Let me explain. If you search for the term “relaxing music,” you will see titles like “relaxing music for anxiety, sleep, yoga, focus,” etc., and that is the problem – something that is created for sleep or focus won’t necessarily work for a panic attack.

Music composition that tries to relieve anxiety needs to be tailored to anxiety, music to help you sleep needs to be tailored to sleep, etc.  Doing a mishmash won’t work because it uses too much or too little of specific stimuli (melody, frequency tempo, key, etc.) that work for one thing but not the other.

To simplify that even more, think If we would only have one music genre – that would be devastating. Different genres and music forms evoke different emotions and thoughts and put us in different states of mind – and going deeper now – different sounds, instruments, melodies, harmonies, etc. have a different effect on our brain.

Having said that, one needs to look for music that is specifically geared toward panic attack relief or prevention.

Being a musician with a professional background, I quickly discovered what elements work for a given condition. After exploring the world of relaxing music for a while, I promised myself that once I get better, I will start composing therapeutic music myself to help other people struggling with those terrible disorders that can steal everything from you.

I suffered enough myself and thought that if my music can help somebody, then was worth my time and effort to create something.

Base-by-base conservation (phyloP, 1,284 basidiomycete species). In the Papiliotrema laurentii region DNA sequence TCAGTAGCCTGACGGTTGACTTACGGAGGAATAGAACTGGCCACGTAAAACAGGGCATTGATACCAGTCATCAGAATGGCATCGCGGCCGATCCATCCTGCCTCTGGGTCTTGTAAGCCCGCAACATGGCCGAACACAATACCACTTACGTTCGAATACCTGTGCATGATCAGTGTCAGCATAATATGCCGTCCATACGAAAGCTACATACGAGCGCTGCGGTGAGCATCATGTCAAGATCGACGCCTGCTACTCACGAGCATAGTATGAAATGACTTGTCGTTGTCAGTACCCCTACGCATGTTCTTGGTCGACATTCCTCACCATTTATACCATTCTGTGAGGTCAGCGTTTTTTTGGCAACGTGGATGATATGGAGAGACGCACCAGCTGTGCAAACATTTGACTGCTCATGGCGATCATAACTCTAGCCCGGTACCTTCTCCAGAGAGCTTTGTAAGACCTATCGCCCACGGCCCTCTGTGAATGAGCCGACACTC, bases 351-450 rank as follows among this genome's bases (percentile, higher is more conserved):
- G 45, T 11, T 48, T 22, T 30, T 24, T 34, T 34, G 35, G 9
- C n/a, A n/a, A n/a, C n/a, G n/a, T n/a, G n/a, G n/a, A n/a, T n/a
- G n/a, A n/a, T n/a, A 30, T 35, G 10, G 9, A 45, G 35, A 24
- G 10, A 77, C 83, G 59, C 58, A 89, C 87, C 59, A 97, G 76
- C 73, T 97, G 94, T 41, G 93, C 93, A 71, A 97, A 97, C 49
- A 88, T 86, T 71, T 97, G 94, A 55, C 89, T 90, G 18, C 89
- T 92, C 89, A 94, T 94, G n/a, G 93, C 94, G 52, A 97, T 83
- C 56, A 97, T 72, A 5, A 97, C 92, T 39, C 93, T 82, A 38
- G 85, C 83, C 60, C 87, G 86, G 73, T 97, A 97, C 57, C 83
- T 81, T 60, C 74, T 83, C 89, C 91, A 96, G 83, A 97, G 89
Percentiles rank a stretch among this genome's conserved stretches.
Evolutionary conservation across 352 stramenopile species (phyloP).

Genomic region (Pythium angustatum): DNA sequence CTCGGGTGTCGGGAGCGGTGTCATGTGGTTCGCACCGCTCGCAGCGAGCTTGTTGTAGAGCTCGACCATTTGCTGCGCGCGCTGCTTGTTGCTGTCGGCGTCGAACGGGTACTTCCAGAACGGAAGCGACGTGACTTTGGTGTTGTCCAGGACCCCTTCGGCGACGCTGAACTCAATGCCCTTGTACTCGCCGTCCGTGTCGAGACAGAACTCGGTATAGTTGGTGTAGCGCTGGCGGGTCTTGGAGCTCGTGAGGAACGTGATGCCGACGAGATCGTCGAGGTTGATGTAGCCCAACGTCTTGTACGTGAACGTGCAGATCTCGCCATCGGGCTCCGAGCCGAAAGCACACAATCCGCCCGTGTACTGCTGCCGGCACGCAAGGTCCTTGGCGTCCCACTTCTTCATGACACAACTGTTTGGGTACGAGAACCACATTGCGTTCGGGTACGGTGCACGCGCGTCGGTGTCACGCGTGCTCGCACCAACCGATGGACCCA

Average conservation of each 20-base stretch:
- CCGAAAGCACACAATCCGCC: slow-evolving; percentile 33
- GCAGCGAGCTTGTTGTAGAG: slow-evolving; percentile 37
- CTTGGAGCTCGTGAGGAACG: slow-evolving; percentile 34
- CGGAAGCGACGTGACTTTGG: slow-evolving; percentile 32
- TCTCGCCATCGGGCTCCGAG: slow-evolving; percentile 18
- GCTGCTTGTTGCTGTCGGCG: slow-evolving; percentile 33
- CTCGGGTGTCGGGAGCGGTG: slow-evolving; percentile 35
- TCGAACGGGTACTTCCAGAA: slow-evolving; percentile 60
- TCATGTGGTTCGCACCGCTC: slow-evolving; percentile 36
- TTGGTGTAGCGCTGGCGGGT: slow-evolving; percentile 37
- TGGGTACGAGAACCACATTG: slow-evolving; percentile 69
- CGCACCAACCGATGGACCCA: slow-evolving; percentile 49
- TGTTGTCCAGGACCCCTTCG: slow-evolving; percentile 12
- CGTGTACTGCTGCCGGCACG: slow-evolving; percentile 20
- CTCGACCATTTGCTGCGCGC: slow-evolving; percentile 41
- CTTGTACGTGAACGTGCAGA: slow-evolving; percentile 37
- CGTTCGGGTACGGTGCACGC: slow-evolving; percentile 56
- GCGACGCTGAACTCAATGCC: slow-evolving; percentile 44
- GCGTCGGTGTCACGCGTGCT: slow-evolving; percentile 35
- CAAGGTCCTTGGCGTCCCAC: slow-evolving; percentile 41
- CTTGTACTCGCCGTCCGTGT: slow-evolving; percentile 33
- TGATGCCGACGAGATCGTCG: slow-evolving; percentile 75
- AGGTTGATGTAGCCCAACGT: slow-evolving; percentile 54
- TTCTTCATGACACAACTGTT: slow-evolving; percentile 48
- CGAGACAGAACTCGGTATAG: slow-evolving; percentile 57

After I really got better, I kind of forgot about that idea. I got a new great job and picked up mountain biking again. One day doing some spring cleaning inside my laptop, I found my old folder named “D” (depression) in which I stored all of the helpful resources, including music therapy research, and the idea of creating therapeutic music came back to me again, and I decided that it is time to do something about it and after a while there I was Infront of my audio workstation with a trusty piano on the side diving into the depths of a plethora of musical resources I gathered throughout the years and started putting things together – testing and improving, experimenting and confirming or getting rid of faulty elements.

After I established a good workflow, I looked at YouTube again, created a profile, and uploaded my first composition. And The Gateway Productions was born – first (to the best of my knowledge) YouTube channel with therapeutic music geared specifically towards anxiety and depression.

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The process

As time passed by, I added more videos and categorized them. The main content is created towards relieving anxiety, but I also upload videos for stress relief and general relaxation. Each music video is geared specifically towards each condition and uses only proven musical methods that include:

Choosing the correct key – different musical keys evoke different emotional states. The first scholarly notion introduced by German composer and theorist John Mattheson and then rediscovered and translated by Rita Steblin in her book A History of Key Characteristics in the 18th and Early 19th Centuries in 1983.

Choosing the right scale – two main scales widely used in all music would be Major and Minor. However, venturing into other scales like Lydian or Phrygian can bring interesting results when implemented in music. For example, in film music, when we see something magnificent, out of this world, or victorious, we can often hear the use of the Lydian scale that evokes that emotion of excitement in us.